204. BDC Posted: May 09, 2011 at 08:15 PM (#3822277)
If your view is that a player that size cannot be a dominant power hitter today

Well, that's your view, and it's a reasonable one. Mine is more like "there aren't, but that's no reason a specific one couldn't be."
   205. GuyM Posted: May 09, 2011 at 08:20 PM (#3822283)
I'm not much more of a historian, but I would place the change in dynamic somewhat earlier and make it somewhat more complicated.

You may well be right. In Fox's graph of pitcher hitting, there appears to be a sharp decline between approximately 1886 and 1890. Prior to 1886, pitcher OPS was about 90% of position players'. Then it fell rapidly to about 80%. From that point is began a rather steady decline.
   206. Ron J Posted: May 09, 2011 at 08:32 PM (#3822296)
Why Killebrew and not, say, Scott Rolen? Or any other hitter?


Specific skill sets. Plus of course the fact that both started out as fairly trim players and grew to be ... not trim.


How good would his zone judgment be against modern pitchers?


Well it was exceptional for his day. Though it doesn't get the same kind of notice that Ted Williams' comments on the importance of discipline he (or his ghost-writer) said much the same kind of thing as Williams. In particular that it was selfish to swing at a pitcher's pitch.

And while there's clear evidence of pacing by pitchers of his day, I'm pretty confident he got the best they had on all occasions.

Yes, particularly in the early 20s he faced any number of pitchers who had been stripped of the pitch that got them to the majors in the first place. And in 1920-21 any number of pitchers refused to change their pitching approach to him (trying to get by with high fastballs and a less than great fastball. I recall reading a piece that had quotes to the effect of, yeah he got me but you can't make a living hitting the ball in the air. Can't locate the piece though)

Still, what suggests to me that he'd have been excellent in any era is how well he played as an older player after the league had come to terms with the new reality. 1920-21 can be somewhat discounted as a unique innovator's edge. 1931-34 (for instance) not so much.
   207. GuyM Posted: May 09, 2011 at 08:57 PM (#3822316)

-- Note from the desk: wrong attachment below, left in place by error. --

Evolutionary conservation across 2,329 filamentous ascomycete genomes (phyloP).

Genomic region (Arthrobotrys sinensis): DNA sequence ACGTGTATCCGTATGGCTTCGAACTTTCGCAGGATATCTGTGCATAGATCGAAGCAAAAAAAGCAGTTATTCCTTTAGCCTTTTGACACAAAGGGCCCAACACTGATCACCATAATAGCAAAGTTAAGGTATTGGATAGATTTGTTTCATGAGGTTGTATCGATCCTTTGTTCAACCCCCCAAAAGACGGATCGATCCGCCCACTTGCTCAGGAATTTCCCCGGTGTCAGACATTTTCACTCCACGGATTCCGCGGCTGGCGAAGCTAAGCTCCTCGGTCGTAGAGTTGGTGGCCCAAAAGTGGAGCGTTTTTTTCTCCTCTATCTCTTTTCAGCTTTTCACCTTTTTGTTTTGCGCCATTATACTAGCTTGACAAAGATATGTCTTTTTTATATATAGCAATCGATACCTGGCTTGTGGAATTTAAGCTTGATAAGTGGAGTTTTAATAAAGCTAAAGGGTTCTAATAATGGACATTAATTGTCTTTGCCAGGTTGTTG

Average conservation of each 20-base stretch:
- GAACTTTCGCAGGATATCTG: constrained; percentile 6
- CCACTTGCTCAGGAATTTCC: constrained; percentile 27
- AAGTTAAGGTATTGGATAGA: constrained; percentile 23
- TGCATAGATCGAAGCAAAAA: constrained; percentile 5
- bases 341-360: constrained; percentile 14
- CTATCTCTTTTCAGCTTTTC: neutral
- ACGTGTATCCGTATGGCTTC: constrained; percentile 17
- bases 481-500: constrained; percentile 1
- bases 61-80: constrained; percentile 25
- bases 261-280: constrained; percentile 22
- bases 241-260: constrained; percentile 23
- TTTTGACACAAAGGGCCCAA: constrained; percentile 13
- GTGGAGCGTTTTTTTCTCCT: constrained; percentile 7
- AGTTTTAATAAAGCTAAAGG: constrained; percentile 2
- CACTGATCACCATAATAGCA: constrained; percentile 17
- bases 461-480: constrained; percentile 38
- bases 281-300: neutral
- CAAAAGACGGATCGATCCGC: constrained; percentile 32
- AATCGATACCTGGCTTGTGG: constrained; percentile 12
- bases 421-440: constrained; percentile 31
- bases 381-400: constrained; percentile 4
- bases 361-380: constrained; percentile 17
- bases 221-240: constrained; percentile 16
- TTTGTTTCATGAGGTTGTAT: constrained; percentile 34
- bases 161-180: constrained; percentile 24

Well, that's your view, and it's a reasonable one. Mine is more like "there aren't, but that's no reason a specific one couldn't be."

Well, I was quoting you directly, but apologies if you were just paraphrasing me! But I think you let yourself off too easy at the end there. If there is no specific reason that players of Mays' size aren't likely to be great power hitters today, why aren't there any such players? Remember, there are vastly more of these guys in the underlying population, so we should see a lot of them. But instead we see zero. I think you have to conclude that Mays today would likely have something closer to Henderson/Puckett power than 600-HR power.

Your conditions may be too sensitive in using an absolute upper limit on height rather than a range around that height.

Fair point. But I think the evidence is clear that it's extremely hard for a man Mays's size to be a dominant hitter today. Here is the # of 150+ OPS+ seasons per decade by players who are 5-11 or less (Mays' height) and 185 lbs. or less (Steve's estimate of Mays' playing weight).
1960-69: 16
1970-79: 14
1980-89: 12
1990-99: 5
2000-09: 1
Notice a trend?

Here is 140+ OPS+:
1960-69: 26
1970-79: 30
1980-89: 23
1990-99: 19
2000-09: 5
And if we did it the other way around -- charting the average height/weight of 140+ OPS+ hitters, the trend would probably be even more dramatic.

Brett was indeed a dominant hitter and just slightly bigger than Mays. But then again, the level of competition in the 1980s was lower -- he wouldn't be quite as good today.
   208. AROM Posted: May 09, 2011 at 08:57 PM (#3822317)
Mine is more like "there aren't, but that's no reason a specific one couldn't be."


That's pretty much mine as well. Certainly no reason that a 185 pounder can't be a good hitter today. And one can still be a power hitter, as evidenced by Soriano. But for the whole package as defined by OPS+, at this moment there isn't a dominant all-around hitter Willie's size. Chase Utley is probably the best recent hitter listed under 200 pounds.

I used play index to look for players for each decade with at least 3000 PA, and OPS+ of at least 135, and ordered it by listed weight. Interesting that the list for the 1920's is not much different than for the 1980's. For the 20's you have Babe Ruth as the monster, followed by group of guys between 175-200. For the 80's you have the same thing, with Winfield as the monster.

Then, for the 1990's and beyond the list is dominated by 220-240 pound guys.
   209. AROM Posted: May 09, 2011 at 09:04 PM (#3822324)
I think you have to conclude that Mays today would likely have something closer to Henderson/Puckett power than 600-HR power.


You can conclude that if you want. I don't have to do any such thing.

Willie 660
Rickey 297
Puckett 207

A lot of room in there for an in-between estimate. I'll put Willie Mays, debuting in 1991, down for 500+ homers. Even if he plays his whole career clean and never bulks up past 185.
   210. GuyM Posted: May 09, 2011 at 09:34 PM (#3822357)
You can conclude that if you want. I don't have to do any such thing... I'll put Willie Mays, debuting in 1991, down for 500+ homers. Even if he plays his whole career clean and never bulks up past 185.

Well, if Rickey had debuted in 1991 he probably would have had 350+ HRs. In which case, 1991 Willie at 500 HR would in fact be closer to Rickey than to actual Willie. So I don't know that we're disagreeing a lot. I'd guess closer to 400, but obviously that's just a guess.